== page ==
A maxi-cob showdown, a King George debutant and a CCI4* winner gunning for success. H&H has the low-down on this year's Longines Royal International Horse Show (28 July-2 August)
1. Showing: Clash of the titans: Hallmark IX vs Starry Night
Two of the greatest cobs of all time will battle for the maxi championship title on Saturday, 1 August — Robert Walker’s ride, Starry Night, and Simon Reynolds’ mount, Hallmark IX (pictured above).
The two have met in the show ring before. Hallmark IX triumphed for owner Heather Clay at the Derbyshire Festival in June, but at last week’s Great Yorkshire Show, Camilla Neame’s Starry Night was pulled forward first by the judges.
“I’m obviously going to back mine; he’s the best horse I’ve ever had and the best I think we’ll see in a long time. Plus he’s in great form,” says Simon of his four-time Horse of the Year Show maxi winner.
Robert, whose five-time HOYS heavyweight winner qualified at Royal Windsor, and is contesting maxis for the first time after measuring out this year, is confident, too.
“Starry Night’s record speaks for itself. He’s very typey — a proper cob,” he says.
“But the two are completely different — Hallmark’s a lightweight and mine’s a heavyweight, so it will be interesting to see which way it goes.”
Of course there will be other classy maxi cobs vying for the title, and father/daughter judging duo David Tatlow (conformation) and Loraine Homer (ride) could spring a surprise by calling forward someone else. Either way, an exciting finale is guaranteed.
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2. Showing: Sundance Boy
Although only lightly campaigned, Sundance Boy, who competes on Thursday, 30 July, has stood hunter champion twice this year — at Ponies (UK) Winter Classic and Suffolk Show.
This week’s Festival of Hunting was scheduled as his final pre-RIHS outing.
“I want to take my time and not over-show him because he’s only a six-year-old,” says owner/rider Sofia Scott of the grey, a novice winner at Lincoln last year. “Hickstead’s big ring should suit him, because the more attention he gets the better he performs — plus he’ll be really able to move. But we’ll have to see how he compares to the older horses.”
Sundance Boy lives with producers Allister and Anne Hood in Norfolk, with Sofia visiting from Edinburgh, where she runs Mother’s Stockbridge Bar. Bought from his breeder, Tara Staveley, as a three-year-old, Sundance Boy was turned away to mature until he was four.
“I’m still an amateur myself; he’s the first horse to give me success in open weights and we’ve been learning the hunter circuit together,” adds Sofia. “Judges like the ride he gives; he really carries you.”
3. Amlin Plus Eventers’ Challenge: Tim Price and Wesko
Eventers return to Hickstead this year with the eventers’ challenge on Thursday,
30 July. The popular eventing grand prix did not take place last year, but this new format mixes knock down and fixed fences over a course entirely in the arena, designed by Richard Taylor. Among the front runners for the £3,000 first prize is Hickstead debutant Tim Price. “It sounds like a bit of fun — a fair test on great going,” says Tim.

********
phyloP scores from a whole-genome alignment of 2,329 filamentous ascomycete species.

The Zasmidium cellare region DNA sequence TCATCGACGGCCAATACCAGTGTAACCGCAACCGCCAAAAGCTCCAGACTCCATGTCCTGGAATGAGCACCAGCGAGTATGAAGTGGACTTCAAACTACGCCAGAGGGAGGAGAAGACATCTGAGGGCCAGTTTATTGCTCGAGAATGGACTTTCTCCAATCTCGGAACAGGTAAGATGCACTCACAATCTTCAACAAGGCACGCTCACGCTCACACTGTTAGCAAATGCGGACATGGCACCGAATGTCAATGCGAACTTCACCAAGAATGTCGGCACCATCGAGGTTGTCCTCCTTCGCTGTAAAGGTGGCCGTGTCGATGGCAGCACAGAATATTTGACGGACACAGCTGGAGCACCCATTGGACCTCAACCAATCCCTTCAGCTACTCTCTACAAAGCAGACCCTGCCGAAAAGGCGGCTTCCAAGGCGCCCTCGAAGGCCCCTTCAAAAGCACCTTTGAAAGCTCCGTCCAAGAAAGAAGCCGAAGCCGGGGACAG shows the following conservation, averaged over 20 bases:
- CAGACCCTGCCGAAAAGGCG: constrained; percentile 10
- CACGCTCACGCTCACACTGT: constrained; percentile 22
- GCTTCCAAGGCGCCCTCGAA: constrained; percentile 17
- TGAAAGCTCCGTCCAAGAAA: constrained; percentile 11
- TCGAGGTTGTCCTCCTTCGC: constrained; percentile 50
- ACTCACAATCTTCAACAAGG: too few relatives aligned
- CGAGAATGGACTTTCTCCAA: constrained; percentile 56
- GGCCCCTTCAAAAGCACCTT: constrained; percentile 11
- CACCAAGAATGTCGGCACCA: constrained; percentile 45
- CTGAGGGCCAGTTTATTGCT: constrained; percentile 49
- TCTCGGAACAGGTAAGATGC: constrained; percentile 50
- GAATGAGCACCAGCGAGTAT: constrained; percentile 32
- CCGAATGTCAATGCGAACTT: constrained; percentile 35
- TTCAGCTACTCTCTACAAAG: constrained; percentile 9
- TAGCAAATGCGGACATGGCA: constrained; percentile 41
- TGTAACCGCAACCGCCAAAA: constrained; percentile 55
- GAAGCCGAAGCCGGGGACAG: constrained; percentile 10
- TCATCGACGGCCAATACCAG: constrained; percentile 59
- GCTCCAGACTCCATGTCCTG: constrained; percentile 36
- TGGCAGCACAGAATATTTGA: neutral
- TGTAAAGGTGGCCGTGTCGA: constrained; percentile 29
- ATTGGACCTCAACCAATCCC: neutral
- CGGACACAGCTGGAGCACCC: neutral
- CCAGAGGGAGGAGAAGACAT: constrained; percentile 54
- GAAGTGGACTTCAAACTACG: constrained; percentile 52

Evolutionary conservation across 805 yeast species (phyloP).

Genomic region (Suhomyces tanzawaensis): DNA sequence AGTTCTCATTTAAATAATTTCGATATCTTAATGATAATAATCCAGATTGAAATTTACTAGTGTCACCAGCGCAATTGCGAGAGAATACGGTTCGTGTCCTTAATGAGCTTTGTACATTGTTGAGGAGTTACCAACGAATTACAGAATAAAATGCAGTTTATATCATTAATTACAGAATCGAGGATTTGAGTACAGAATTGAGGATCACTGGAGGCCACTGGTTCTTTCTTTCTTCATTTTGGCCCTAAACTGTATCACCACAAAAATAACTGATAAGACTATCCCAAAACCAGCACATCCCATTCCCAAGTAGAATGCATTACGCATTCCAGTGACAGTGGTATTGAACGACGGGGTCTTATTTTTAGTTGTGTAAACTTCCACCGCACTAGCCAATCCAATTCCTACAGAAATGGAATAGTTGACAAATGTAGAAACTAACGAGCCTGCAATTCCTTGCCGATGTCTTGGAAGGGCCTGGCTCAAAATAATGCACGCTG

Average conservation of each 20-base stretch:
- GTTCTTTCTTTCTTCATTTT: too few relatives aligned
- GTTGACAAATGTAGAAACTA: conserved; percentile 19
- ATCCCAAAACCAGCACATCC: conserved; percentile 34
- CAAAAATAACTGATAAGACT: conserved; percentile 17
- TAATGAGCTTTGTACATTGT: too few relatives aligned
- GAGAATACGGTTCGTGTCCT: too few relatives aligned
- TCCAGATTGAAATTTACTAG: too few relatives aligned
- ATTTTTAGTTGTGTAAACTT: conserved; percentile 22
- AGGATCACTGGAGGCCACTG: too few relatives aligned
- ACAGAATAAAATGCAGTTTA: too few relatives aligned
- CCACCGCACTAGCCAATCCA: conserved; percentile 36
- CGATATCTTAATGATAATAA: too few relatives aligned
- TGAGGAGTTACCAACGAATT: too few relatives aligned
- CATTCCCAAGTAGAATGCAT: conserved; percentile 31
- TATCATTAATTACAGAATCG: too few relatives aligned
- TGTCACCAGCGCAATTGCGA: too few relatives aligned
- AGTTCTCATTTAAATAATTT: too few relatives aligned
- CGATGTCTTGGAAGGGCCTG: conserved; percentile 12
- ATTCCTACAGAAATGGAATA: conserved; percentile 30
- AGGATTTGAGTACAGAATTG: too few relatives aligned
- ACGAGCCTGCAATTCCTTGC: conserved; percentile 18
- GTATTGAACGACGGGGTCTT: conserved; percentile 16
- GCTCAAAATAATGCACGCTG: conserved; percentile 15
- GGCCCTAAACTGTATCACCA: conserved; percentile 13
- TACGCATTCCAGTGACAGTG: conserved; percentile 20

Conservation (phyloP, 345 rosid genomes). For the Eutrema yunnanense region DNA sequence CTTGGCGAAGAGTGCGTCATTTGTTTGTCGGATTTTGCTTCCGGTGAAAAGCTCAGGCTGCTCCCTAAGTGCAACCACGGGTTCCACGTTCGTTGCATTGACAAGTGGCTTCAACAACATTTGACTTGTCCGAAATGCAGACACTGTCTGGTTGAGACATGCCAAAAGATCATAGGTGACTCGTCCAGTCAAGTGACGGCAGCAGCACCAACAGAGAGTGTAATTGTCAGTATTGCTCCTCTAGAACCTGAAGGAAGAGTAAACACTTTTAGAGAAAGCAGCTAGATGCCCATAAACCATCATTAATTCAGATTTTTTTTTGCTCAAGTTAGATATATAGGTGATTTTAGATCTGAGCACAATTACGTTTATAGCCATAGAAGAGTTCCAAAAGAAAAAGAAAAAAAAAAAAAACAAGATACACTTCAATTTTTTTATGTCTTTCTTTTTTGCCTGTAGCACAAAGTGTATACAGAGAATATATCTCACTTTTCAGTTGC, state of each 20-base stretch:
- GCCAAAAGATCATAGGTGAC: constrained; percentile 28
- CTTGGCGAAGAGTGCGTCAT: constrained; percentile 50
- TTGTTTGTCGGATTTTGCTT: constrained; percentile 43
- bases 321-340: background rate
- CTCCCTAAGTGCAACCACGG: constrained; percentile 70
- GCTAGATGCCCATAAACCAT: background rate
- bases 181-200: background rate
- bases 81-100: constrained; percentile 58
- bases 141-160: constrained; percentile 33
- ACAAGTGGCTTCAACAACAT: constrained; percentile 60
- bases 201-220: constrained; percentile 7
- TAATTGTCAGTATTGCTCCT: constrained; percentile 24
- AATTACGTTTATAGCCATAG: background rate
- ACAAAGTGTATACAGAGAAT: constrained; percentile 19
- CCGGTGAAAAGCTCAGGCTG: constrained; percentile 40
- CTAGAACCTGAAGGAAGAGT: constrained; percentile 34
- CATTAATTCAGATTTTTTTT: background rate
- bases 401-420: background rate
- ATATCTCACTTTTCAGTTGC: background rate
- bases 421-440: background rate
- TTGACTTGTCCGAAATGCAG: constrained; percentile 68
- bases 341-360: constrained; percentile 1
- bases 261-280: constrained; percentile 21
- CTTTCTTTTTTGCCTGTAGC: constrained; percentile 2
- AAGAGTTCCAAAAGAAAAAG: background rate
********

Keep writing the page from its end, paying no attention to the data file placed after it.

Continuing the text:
Tim’s top horse Wesko is returning to competition after finishing second at Kentucky in April, so the New Zealander will make a definite decision on whether to compete him or another horse once Wesko has had a couple of runs.
Tim says: “He can be a bit enthusiastic in a pony-like way at the beginning of the year, so it wouldn’t be the right thing if he’s doing that, but if he comes back like an old pro I’ll take him. He’s a really good jumper and great on a turn, plus he’s not fazed by a crowd or by being pushed along a bit.”
4. Showjumping: Holly Gillott
Leicestershire-based Holly Gillott will partner her long-term campaigner Dougie Douglas as part of the five-member British squad for the Nations Cup on Friday, 31 July. It will be their fourth Nations Cup appearance together this year — they were part of the victorious British line-up at Rome in May and also featured in the team for Lummen and St Gallen.
If their recent form is anything to go by, the combination have every chance of producing another stellar performance on the back of their triumph in the Bunn Leisure Derby Trial in June.
Twenty-six-year-old Holly has ridden the Irish-bred chestnut gelding for six years.
“He’s very responsive and reliable. It sounds like a cliché, but he is a horse of a lifetime; he’s taken me to places you can only dream of,” says Holly of the 10-year-old.
“Dougie is my only horse at this level. He’s made the step up to five-star well and has produced clear rounds at Nations Cups for me. He always goes out there and does the job — technicality is never a problem with him and he’s very fast against the clock,” adds Holly.
5. Showjumping: Harriet Nuttall
Harriet Nuttall, 25, will be riding in her first King George V Gold Cup on Sunday, 2 August aboard her 11-year-old A Touch Imperious, who will also be making his debut in the prestigious class.
The pair have been on flying form of late, finishing joint second in the Hickstead Derby after an unfortunate rail down. They were also on the second-placed British team at the Odense Nations Cup in May.
“I’ve always wanted to ride in the King George and it is a class that should suit him — he’s a big, bold jumper and so scopey,” says Harriet. “I hope I can go there and be competitive.
“He is just like me — he loves Hickstead and performing in that arena. The going is perfect.
“A Touch Imperious is my only grand prix horse and we know each other so well,” adds Somerset-based Harriet, who has produced the chestnut gelding since he was a five-year-old, after he was bought just backed from Ireland.